Study finds pocket listings accounting for 1 in 4 sales in some Northern California markets.
The California Association of Realtors has published a “Q-and-A” on pocket listings for Realtors to distribute to their clients and the news media titled “The Pros and Cons of Off-MLS Listings: What Consumers and Real Estate Agents Should Know.”
The Q-and-A is heavy on the cons, and light on the pros. While “not illegal if the listing agent fully discloses the pros and cons to the home seller and follows rules that are designed to protect consumers,” pocket listings “may not be in the best interest of the property owner — particularly if a client does not know about the benefits of marketing his or her property through the MLS,” CAR warns.
A trimmed-down version of the Q-and-A submitted for publication in the San Jose Mercury News by the Silicon Valley Association of Realtors is simply titled “Realtors share info on off-MLS listings.”
The piece begins a preface noting that SVAR “would like home sellers to be aware that the practice of off-MLS listings can adversely affect their goal of getting the best price reasonably possible for their homes, especially at a time when inventory is at an all-time low.”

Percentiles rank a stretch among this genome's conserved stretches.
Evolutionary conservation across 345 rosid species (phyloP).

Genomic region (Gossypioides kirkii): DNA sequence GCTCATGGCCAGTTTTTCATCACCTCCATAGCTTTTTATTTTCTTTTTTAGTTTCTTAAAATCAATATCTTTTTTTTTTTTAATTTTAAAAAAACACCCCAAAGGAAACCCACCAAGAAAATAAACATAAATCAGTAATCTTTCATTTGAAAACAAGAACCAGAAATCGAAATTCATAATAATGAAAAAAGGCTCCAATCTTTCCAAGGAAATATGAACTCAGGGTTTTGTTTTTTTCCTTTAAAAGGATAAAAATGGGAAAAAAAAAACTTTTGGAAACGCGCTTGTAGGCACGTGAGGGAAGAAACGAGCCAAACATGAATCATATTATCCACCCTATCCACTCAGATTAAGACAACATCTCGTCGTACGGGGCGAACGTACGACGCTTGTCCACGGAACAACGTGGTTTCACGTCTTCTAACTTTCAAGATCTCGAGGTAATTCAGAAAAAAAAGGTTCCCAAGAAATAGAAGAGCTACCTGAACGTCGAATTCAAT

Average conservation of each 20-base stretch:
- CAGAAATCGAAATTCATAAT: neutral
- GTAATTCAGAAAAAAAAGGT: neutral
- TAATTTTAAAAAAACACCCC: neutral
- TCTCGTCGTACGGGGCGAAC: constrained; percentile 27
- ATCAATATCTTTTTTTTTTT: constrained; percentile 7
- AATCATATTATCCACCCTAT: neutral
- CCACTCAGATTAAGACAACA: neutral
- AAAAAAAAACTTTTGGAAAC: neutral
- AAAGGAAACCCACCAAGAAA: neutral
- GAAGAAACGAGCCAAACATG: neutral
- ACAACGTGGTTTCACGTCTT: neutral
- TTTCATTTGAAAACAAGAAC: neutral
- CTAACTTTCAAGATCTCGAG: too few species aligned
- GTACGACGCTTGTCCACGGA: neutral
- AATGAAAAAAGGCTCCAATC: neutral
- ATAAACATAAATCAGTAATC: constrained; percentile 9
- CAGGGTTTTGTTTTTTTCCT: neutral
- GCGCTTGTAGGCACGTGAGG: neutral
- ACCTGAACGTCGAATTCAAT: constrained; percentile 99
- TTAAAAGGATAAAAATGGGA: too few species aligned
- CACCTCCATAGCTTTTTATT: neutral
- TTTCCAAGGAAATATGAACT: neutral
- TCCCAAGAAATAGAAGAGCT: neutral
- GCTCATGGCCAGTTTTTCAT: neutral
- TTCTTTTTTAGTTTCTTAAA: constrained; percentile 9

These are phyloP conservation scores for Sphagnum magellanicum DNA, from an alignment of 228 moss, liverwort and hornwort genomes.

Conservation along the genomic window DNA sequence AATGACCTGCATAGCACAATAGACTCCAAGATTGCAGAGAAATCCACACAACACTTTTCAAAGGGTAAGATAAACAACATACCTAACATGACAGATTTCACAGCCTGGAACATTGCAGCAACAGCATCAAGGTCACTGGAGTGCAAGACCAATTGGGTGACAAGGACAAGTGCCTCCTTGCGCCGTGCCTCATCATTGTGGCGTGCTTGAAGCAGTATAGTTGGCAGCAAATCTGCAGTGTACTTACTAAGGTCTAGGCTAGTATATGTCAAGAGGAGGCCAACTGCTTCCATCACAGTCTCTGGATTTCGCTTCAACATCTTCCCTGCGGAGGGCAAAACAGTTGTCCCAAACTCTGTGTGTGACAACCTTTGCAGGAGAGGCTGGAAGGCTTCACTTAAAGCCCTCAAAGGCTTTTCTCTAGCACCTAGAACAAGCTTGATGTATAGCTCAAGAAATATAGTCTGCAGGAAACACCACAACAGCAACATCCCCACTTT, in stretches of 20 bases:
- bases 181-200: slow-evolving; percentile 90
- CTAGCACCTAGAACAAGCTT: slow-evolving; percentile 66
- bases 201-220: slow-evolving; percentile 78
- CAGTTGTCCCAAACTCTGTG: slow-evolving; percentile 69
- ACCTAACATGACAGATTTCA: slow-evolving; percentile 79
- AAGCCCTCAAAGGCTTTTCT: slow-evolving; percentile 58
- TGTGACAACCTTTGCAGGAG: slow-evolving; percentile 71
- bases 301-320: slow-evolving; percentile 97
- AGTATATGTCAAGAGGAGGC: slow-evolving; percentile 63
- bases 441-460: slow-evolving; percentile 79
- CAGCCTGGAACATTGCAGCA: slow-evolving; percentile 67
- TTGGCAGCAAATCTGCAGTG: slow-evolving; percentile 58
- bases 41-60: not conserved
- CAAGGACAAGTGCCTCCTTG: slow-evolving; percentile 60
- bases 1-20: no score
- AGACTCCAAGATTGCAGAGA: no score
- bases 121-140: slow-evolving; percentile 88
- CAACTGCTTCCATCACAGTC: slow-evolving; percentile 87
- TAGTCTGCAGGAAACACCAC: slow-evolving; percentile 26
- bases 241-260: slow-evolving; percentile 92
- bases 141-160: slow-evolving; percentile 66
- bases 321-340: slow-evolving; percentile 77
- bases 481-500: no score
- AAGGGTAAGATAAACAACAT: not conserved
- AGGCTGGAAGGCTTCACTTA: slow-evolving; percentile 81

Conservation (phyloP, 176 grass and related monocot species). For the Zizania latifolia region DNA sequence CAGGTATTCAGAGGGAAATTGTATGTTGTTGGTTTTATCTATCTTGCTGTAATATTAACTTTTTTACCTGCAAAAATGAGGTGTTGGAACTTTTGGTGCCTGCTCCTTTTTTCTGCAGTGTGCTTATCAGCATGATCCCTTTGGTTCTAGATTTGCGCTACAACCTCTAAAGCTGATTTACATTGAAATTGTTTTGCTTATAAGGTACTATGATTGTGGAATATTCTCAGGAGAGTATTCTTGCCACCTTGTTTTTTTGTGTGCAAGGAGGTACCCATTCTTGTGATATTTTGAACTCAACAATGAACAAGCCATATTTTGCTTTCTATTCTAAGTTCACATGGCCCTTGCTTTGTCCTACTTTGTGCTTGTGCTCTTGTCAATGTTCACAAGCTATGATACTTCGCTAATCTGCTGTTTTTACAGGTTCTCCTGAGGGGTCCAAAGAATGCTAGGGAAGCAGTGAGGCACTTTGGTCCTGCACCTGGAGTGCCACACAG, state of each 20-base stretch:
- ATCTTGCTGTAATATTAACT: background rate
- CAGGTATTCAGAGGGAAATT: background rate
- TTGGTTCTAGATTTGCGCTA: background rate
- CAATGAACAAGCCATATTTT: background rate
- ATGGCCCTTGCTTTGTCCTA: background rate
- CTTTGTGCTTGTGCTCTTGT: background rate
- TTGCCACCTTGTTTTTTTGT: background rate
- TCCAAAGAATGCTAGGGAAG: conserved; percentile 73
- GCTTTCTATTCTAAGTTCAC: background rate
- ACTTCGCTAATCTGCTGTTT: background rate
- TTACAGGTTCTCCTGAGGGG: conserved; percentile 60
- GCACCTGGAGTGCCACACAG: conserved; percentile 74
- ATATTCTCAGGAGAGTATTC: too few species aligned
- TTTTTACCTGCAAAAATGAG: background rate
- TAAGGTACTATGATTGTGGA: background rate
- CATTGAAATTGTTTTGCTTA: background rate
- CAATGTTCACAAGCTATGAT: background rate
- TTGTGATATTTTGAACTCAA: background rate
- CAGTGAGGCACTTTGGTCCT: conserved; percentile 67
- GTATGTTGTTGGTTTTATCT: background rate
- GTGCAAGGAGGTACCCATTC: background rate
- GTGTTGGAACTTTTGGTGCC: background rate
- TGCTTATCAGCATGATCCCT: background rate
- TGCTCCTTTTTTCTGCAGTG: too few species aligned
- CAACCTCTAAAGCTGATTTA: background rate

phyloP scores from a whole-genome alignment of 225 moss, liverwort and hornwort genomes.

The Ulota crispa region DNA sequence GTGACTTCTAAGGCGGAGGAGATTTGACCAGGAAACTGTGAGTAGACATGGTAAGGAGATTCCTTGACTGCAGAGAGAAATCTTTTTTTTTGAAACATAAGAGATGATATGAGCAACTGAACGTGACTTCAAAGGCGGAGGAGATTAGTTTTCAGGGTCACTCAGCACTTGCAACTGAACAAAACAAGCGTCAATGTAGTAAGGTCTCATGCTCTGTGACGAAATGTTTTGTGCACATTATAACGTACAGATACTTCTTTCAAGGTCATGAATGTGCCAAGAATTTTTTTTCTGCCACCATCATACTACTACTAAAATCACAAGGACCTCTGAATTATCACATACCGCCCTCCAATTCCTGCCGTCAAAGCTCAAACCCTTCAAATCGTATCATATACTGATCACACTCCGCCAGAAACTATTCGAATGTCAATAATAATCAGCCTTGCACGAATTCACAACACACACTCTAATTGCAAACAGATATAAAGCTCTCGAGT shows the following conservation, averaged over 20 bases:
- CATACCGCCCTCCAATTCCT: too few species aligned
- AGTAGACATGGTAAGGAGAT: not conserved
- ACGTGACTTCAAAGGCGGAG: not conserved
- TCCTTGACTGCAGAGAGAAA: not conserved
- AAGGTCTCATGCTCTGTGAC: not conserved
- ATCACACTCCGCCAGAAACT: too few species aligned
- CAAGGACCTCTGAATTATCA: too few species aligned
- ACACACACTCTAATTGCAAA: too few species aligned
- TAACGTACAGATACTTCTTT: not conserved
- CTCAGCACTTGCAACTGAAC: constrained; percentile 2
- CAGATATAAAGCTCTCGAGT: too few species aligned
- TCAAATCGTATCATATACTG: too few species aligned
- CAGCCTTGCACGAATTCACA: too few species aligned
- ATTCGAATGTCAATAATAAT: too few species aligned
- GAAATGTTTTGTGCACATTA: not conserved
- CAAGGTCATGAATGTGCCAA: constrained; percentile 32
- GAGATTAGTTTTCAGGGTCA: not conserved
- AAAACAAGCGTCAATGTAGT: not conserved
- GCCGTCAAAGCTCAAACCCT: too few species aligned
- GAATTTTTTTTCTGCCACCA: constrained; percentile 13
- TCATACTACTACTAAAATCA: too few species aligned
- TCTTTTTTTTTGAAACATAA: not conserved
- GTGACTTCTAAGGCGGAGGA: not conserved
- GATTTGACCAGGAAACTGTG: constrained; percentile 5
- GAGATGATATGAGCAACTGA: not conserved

Pocket listings may also represent a threat to the Realtor association-MLS system.
A recent study by MLSListings Inc. found that pocket listings as a percentage of total home sales in some Northern California markets increased from 15 percent in 2012 to 26 percent during the first quarter of 2013.
Speaking in May at the National Association of Realtors’ midyear meeting in Washington, D.C., MLSListings Chairman Robert Bailey reportedly said he’s worried about the effects pocket listings could have on the industry.
“Could it lead to the collapse of our MLS model as we know it today?” Bailey said, according to a report by NAR’s “Speaking of Real Estate” blog. “Could it lead to the erosion of an agent’s value? There’s not a market that’s exempt from this issue.”
Inman News columnist Teresa Boardman — a St. Paul, Minn.-based broker —has written that because inventory shortages have agents beating the bushes for sellers, there may be more opportunities to do off-MLS transactions. Those off-MLS transactions aren’t necessarily a bad deal for sellers, who may be able to negotiate a reduced commission.
“There will always be pocket listings and for-sale-by-owners and private sales,” Boardman notes. “Are we really serving consumers by closing every loophole that could keep a home off the MLS, or are we just serving the interests of our MLSs and various third-party websites?”